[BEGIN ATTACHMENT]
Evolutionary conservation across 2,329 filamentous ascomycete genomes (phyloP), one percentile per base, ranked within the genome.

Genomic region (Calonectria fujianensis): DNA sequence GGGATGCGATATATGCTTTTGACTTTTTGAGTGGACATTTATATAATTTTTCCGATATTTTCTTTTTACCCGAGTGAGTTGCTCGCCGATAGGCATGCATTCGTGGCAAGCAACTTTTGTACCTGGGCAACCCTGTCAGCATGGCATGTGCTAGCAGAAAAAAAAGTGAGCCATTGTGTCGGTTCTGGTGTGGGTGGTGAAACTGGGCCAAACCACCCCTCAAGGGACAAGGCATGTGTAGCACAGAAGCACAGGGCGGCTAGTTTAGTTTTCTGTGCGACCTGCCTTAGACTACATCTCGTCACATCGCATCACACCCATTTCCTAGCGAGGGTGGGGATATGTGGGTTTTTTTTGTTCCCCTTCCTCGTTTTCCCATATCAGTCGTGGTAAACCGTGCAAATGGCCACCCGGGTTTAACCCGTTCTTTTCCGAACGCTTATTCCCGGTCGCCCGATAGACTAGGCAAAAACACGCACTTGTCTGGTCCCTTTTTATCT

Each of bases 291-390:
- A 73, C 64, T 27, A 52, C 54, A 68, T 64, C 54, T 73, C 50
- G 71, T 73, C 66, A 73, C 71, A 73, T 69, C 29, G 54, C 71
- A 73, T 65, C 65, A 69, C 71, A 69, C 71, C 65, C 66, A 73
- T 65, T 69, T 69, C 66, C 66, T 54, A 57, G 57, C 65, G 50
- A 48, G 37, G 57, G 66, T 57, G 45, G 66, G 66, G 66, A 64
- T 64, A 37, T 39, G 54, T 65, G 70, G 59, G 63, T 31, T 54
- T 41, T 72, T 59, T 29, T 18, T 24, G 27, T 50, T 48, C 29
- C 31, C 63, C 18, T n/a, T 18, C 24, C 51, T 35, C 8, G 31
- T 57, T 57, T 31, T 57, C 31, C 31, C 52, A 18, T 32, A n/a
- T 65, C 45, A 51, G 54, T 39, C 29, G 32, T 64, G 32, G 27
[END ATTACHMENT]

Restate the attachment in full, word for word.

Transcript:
Evolutionary conservation across 2,329 filamentous ascomycete genomes (phyloP), one percentile per base, ranked within the genome.

Genomic region (Calonectria fujianensis): DNA sequence GGGATGCGATATATGCTTTTGACTTTTTGAGTGGACATTTATATAATTTTTCCGATATTTTCTTTTTACCCGAGTGAGTTGCTCGCCGATAGGCATGCATTCGTGGCAAGCAACTTTTGTACCTGGGCAACCCTGTCAGCATGGCATGTGCTAGCAGAAAAAAAAGTGAGCCATTGTGTCGGTTCTGGTGTGGGTGGTGAAACTGGGCCAAACCACCCCTCAAGGGACAAGGCATGTGTAGCACAGAAGCACAGGGCGGCTAGTTTAGTTTTCTGTGCGACCTGCCTTAGACTACATCTCGTCACATCGCATCACACCCATTTCCTAGCGAGGGTGGGGATATGTGGGTTTTTTTTGTTCCCCTTCCTCGTTTTCCCATATCAGTCGTGGTAAACCGTGCAAATGGCCACCCGGGTTTAACCCGTTCTTTTCCGAACGCTTATTCCCGGTCGCCCGATAGACTAGGCAAAAACACGCACTTGTCTGGTCCCTTTTTATCT

Each of bases 291-390:
- A 73, C 64, T 27, A 52, C 54, A 68, T 64, C 54, T 73, C 50
- G 71, T 73, C 66, A 73, C 71, A 73, T 69, C 29, G 54, C 71
- A 73, T 65, C 65, A 69, C 71, A 69, C 71, C 65, C 66, A 73
- T 65, T 69, T 69, C 66, C 66, T 54, A 57, G 57, C 65, G 50
- A 48, G 37, G 57, G 66, T 57, G 45, G 66, G 66, G 66, A 64
- T 64, A 37, T 39, G 54, T 65, G 70, G 59, G 63, T 31, T 54
- T 41, T 72, T 59, T 29, T 18, T 24, G 27, T 50, T 48, C 29
- C 31, C 63, C 18, T n/a, T 18, C 24, C 51, T 35, C 8, G 31
- T 57, T 57, T 31, T 57, C 31, C 31, C 52, A 18, T 32, A n/a
- T 65, C 45, A 51, G 54, T 39, C 29, G 32, T 64, G 32, G 27